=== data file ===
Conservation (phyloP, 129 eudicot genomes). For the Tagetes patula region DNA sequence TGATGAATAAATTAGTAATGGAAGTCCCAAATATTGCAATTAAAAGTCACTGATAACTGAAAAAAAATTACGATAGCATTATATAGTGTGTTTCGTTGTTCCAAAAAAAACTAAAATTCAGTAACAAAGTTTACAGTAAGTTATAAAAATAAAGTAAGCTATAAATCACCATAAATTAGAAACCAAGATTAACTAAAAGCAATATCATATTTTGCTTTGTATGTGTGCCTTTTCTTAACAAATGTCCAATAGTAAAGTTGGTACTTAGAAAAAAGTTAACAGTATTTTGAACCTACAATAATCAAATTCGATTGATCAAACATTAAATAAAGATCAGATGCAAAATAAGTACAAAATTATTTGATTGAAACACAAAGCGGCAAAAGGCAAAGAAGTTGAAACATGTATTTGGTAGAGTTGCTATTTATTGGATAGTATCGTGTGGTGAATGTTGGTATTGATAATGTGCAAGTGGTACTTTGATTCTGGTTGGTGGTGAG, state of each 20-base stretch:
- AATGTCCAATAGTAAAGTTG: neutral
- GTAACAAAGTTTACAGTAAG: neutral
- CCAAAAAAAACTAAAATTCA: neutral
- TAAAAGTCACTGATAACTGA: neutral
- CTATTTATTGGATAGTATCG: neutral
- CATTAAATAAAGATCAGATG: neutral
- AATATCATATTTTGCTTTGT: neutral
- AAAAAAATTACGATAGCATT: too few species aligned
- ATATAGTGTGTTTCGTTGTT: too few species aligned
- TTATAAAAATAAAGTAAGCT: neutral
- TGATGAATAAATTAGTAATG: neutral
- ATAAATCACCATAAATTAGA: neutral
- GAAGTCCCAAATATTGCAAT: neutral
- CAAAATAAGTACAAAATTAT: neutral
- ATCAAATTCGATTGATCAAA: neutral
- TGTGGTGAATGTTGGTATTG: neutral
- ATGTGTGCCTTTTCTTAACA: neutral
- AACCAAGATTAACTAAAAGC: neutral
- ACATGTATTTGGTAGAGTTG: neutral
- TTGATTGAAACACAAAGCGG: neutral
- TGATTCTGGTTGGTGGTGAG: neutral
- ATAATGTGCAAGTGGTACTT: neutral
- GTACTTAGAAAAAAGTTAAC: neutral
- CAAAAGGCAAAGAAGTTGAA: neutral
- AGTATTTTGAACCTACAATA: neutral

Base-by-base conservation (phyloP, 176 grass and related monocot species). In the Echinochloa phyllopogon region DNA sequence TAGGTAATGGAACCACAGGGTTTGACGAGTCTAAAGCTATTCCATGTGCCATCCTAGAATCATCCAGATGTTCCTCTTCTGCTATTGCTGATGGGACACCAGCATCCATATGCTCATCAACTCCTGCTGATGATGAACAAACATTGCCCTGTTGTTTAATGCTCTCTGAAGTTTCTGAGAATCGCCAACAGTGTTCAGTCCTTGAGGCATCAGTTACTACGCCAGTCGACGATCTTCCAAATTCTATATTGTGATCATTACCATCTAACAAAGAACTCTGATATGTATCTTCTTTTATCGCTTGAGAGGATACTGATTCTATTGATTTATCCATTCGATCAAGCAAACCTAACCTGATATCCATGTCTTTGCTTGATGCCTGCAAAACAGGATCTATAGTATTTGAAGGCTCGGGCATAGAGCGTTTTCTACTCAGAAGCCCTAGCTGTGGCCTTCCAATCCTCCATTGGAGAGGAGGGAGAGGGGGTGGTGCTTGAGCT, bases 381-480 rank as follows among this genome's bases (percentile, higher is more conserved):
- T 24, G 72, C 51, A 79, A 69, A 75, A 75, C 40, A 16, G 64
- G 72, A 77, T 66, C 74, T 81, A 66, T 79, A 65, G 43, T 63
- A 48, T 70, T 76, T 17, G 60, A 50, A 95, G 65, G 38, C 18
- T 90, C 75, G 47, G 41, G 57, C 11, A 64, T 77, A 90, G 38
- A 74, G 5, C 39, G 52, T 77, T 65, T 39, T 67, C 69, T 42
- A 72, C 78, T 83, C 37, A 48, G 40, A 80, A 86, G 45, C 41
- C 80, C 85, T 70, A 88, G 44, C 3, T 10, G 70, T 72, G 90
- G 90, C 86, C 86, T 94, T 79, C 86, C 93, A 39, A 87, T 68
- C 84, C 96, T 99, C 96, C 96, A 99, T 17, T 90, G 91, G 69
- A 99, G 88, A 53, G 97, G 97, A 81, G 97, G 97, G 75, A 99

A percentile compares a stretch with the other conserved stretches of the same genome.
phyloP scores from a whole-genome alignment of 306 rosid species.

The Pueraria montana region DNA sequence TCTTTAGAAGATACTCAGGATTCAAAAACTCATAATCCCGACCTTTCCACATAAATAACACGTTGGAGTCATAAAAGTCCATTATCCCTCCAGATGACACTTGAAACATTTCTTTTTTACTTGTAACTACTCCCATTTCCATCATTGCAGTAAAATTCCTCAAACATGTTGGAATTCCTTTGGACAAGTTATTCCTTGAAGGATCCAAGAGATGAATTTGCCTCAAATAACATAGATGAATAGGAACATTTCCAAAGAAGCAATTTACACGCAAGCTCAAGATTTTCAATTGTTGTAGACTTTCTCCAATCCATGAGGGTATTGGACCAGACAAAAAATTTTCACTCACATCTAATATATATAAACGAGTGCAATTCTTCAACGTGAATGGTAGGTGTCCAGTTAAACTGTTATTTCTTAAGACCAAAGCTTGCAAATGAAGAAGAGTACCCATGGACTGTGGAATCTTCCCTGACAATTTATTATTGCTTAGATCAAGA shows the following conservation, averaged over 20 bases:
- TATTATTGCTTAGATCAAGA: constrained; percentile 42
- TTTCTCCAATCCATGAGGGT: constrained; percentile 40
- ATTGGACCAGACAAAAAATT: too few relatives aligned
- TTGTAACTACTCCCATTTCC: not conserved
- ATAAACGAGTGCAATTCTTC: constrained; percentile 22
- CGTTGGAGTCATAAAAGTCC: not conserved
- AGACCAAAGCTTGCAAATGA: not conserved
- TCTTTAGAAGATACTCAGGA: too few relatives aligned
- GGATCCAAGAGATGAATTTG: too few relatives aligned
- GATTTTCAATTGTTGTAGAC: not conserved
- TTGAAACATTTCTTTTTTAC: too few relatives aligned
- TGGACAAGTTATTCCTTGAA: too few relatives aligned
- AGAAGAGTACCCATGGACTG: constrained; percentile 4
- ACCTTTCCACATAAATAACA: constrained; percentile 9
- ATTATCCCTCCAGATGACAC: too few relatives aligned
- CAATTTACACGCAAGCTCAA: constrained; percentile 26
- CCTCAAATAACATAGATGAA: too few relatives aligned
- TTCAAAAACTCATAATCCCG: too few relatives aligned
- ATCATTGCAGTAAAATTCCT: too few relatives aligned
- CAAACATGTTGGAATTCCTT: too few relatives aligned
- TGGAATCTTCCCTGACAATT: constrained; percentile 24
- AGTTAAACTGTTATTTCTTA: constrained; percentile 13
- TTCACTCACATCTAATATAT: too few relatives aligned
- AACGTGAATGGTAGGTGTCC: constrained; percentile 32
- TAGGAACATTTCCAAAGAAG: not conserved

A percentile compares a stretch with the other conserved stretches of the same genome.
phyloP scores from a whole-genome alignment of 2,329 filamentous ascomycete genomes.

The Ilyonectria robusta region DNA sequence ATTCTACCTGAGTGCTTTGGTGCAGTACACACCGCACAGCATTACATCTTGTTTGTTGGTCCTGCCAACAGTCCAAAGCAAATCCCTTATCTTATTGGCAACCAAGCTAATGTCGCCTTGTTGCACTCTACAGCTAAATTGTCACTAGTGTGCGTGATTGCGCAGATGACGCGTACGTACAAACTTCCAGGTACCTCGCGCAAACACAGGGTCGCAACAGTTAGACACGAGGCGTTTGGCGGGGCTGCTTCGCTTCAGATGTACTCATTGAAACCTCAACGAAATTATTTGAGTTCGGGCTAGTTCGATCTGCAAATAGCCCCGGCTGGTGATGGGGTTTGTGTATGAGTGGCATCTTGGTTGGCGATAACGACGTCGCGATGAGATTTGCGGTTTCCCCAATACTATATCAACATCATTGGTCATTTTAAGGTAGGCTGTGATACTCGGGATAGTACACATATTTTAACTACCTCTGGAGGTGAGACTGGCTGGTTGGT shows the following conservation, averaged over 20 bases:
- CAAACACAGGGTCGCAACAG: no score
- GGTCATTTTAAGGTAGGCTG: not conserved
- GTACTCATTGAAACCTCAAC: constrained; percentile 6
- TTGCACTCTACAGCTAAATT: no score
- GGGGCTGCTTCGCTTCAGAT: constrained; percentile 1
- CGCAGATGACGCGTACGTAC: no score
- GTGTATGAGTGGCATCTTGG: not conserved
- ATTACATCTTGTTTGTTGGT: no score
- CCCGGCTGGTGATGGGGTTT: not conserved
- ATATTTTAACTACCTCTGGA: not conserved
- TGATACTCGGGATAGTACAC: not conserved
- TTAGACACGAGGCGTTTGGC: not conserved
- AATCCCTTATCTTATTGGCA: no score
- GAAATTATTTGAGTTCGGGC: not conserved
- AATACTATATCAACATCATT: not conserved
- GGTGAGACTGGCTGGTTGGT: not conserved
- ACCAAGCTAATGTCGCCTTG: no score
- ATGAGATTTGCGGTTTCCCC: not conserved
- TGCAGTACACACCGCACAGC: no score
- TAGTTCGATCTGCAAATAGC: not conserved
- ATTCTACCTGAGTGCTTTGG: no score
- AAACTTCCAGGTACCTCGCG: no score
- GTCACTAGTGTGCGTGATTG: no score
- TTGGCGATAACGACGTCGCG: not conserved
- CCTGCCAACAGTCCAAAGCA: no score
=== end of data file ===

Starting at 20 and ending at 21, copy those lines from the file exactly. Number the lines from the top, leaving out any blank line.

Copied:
- ACATGTATTTGGTAGAGTTG: neutral
- TTGATTGAAACACAAAGCGG: neutral